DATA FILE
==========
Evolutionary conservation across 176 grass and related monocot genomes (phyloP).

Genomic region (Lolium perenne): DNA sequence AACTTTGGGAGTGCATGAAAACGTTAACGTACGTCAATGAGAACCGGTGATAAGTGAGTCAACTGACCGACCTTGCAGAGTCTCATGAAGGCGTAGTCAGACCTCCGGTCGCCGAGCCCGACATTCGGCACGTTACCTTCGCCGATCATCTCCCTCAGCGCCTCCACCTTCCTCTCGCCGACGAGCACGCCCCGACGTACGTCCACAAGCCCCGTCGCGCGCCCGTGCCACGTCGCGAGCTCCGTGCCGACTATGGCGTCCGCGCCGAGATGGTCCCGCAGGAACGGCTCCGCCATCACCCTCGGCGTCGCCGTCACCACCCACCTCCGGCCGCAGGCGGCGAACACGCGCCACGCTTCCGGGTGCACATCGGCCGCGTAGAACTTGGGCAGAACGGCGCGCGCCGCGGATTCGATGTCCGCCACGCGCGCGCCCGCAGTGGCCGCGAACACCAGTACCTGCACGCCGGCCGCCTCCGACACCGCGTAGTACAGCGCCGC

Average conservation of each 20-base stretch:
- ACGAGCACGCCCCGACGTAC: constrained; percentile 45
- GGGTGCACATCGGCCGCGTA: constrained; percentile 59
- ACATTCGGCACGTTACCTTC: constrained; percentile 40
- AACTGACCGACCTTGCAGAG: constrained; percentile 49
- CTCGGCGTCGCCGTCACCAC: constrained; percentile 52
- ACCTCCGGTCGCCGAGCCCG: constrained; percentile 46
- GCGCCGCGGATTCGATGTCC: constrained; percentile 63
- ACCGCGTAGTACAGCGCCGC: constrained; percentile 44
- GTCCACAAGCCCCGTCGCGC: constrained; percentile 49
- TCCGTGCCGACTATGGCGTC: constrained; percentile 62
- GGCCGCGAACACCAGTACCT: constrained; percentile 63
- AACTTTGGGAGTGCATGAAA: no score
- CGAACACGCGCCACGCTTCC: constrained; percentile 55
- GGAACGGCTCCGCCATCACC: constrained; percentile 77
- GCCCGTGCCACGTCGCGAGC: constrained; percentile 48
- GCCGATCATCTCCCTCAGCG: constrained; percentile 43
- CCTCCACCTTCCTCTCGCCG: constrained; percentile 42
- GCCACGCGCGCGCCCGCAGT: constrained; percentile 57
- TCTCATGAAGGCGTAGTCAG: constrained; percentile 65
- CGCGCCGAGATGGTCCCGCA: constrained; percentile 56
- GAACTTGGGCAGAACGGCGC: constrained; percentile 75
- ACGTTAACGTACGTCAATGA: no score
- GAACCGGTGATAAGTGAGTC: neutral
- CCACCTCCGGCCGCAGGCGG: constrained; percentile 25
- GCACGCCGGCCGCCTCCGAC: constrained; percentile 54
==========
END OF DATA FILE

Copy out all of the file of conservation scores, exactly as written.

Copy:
Evolutionary conservation across 176 grass and related monocot genomes (phyloP).

Genomic region (Lolium perenne): DNA sequence AACTTTGGGAGTGCATGAAAACGTTAACGTACGTCAATGAGAACCGGTGATAAGTGAGTCAACTGACCGACCTTGCAGAGTCTCATGAAGGCGTAGTCAGACCTCCGGTCGCCGAGCCCGACATTCGGCACGTTACCTTCGCCGATCATCTCCCTCAGCGCCTCCACCTTCCTCTCGCCGACGAGCACGCCCCGACGTACGTCCACAAGCCCCGTCGCGCGCCCGTGCCACGTCGCGAGCTCCGTGCCGACTATGGCGTCCGCGCCGAGATGGTCCCGCAGGAACGGCTCCGCCATCACCCTCGGCGTCGCCGTCACCACCCACCTCCGGCCGCAGGCGGCGAACACGCGCCACGCTTCCGGGTGCACATCGGCCGCGTAGAACTTGGGCAGAACGGCGCGCGCCGCGGATTCGATGTCCGCCACGCGCGCGCCCGCAGTGGCCGCGAACACCAGTACCTGCACGCCGGCCGCCTCCGACACCGCGTAGTACAGCGCCGC

Average conservation of each 20-base stretch:
- ACGAGCACGCCCCGACGTAC: constrained; percentile 45
- GGGTGCACATCGGCCGCGTA: constrained; percentile 59
- ACATTCGGCACGTTACCTTC: constrained; percentile 40
- AACTGACCGACCTTGCAGAG: constrained; percentile 49
- CTCGGCGTCGCCGTCACCAC: constrained; percentile 52
- ACCTCCGGTCGCCGAGCCCG: constrained; percentile 46
- GCGCCGCGGATTCGATGTCC: constrained; percentile 63
- ACCGCGTAGTACAGCGCCGC: constrained; percentile 44
- GTCCACAAGCCCCGTCGCGC: constrained; percentile 49
- TCCGTGCCGACTATGGCGTC: constrained; percentile 62
- GGCCGCGAACACCAGTACCT: constrained; percentile 63
- AACTTTGGGAGTGCATGAAA: no score
- CGAACACGCGCCACGCTTCC: constrained; percentile 55
- GGAACGGCTCCGCCATCACC: constrained; percentile 77
- GCCCGTGCCACGTCGCGAGC: constrained; percentile 48
- GCCGATCATCTCCCTCAGCG: constrained; percentile 43
- CCTCCACCTTCCTCTCGCCG: constrained; percentile 42
- GCCACGCGCGCGCCCGCAGT: constrained; percentile 57
- TCTCATGAAGGCGTAGTCAG: constrained; percentile 65
- CGCGCCGAGATGGTCCCGCA: constrained; percentile 56
- GAACTTGGGCAGAACGGCGC: constrained; percentile 75
- ACGTTAACGTACGTCAATGA: no score
- GAACCGGTGATAAGTGAGTC: neutral
- CCACCTCCGGCCGCAGGCGG: constrained; percentile 25
- GCACGCCGGCCGCCTCCGAC: constrained; percentile 54